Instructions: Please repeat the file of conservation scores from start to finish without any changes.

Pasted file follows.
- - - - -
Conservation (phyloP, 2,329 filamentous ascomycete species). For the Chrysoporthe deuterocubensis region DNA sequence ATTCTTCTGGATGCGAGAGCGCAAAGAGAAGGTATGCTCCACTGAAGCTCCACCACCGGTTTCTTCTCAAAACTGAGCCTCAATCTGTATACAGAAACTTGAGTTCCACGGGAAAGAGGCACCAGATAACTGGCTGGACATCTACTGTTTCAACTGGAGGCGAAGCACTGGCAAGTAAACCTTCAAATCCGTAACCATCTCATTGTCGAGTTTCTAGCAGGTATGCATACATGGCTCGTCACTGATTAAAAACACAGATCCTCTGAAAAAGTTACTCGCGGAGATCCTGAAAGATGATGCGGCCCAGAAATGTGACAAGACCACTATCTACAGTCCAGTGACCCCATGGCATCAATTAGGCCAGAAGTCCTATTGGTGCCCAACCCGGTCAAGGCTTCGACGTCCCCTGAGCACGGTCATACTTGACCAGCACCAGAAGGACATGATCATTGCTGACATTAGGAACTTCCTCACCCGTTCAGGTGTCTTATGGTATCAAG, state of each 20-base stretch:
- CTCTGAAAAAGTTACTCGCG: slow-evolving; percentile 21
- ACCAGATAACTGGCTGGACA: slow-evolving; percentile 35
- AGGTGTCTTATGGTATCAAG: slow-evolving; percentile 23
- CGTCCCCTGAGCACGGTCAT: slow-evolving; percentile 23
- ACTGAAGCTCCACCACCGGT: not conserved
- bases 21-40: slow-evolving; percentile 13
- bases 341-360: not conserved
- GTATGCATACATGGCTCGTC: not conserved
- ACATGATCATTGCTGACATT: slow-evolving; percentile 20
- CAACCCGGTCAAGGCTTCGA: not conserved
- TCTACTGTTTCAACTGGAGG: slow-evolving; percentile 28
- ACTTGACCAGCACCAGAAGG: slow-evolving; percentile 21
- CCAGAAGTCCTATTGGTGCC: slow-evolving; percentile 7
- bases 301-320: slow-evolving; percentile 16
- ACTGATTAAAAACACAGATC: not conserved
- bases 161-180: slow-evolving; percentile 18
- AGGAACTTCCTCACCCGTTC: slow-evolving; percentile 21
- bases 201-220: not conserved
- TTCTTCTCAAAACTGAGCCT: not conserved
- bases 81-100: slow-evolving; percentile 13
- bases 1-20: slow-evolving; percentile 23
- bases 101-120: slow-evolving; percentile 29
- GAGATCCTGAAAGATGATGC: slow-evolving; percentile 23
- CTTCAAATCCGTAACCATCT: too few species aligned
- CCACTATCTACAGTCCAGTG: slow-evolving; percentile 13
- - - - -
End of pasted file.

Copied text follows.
Conservation (phyloP, 2,329 filamentous ascomycete species). For the Chrysoporthe deuterocubensis region DNA sequence ATTCTTCTGGATGCGAGAGCGCAAAGAGAAGGTATGCTCCACTGAAGCTCCACCACCGGTTTCTTCTCAAAACTGAGCCTCAATCTGTATACAGAAACTTGAGTTCCACGGGAAAGAGGCACCAGATAACTGGCTGGACATCTACTGTTTCAACTGGAGGCGAAGCACTGGCAAGTAAACCTTCAAATCCGTAACCATCTCATTGTCGAGTTTCTAGCAGGTATGCATACATGGCTCGTCACTGATTAAAAACACAGATCCTCTGAAAAAGTTACTCGCGGAGATCCTGAAAGATGATGCGGCCCAGAAATGTGACAAGACCACTATCTACAGTCCAGTGACCCCATGGCATCAATTAGGCCAGAAGTCCTATTGGTGCCCAACCCGGTCAAGGCTTCGACGTCCCCTGAGCACGGTCATACTTGACCAGCACCAGAAGGACATGATCATTGCTGACATTAGGAACTTCCTCACCCGTTCAGGTGTCTTATGGTATCAAG, state of each 20-base stretch:
- CTCTGAAAAAGTTACTCGCG: slow-evolving; percentile 21
- ACCAGATAACTGGCTGGACA: slow-evolving; percentile 35
- AGGTGTCTTATGGTATCAAG: slow-evolving; percentile 23
- CGTCCCCTGAGCACGGTCAT: slow-evolving; percentile 23
- ACTGAAGCTCCACCACCGGT: not conserved
- bases 21-40: slow-evolving; percentile 13
- bases 341-360: not conserved
- GTATGCATACATGGCTCGTC: not conserved
- ACATGATCATTGCTGACATT: slow-evolving; percentile 20
- CAACCCGGTCAAGGCTTCGA: not conserved
- TCTACTGTTTCAACTGGAGG: slow-evolving; percentile 28
- ACTTGACCAGCACCAGAAGG: slow-evolving; percentile 21
- CCAGAAGTCCTATTGGTGCC: slow-evolving; percentile 7
- bases 301-320: slow-evolving; percentile 16
- ACTGATTAAAAACACAGATC: not conserved
- bases 161-180: slow-evolving; percentile 18
- AGGAACTTCCTCACCCGTTC: slow-evolving; percentile 21
- bases 201-220: not conserved
- TTCTTCTCAAAACTGAGCCT: not conserved
- bases 81-100: slow-evolving; percentile 13
- bases 1-20: slow-evolving; percentile 23
- bases 101-120: slow-evolving; percentile 29
- GAGATCCTGAAAGATGATGC: slow-evolving; percentile 23
- CTTCAAATCCGTAACCATCT: too few species aligned
- CCACTATCTACAGTCCAGTG: slow-evolving; percentile 13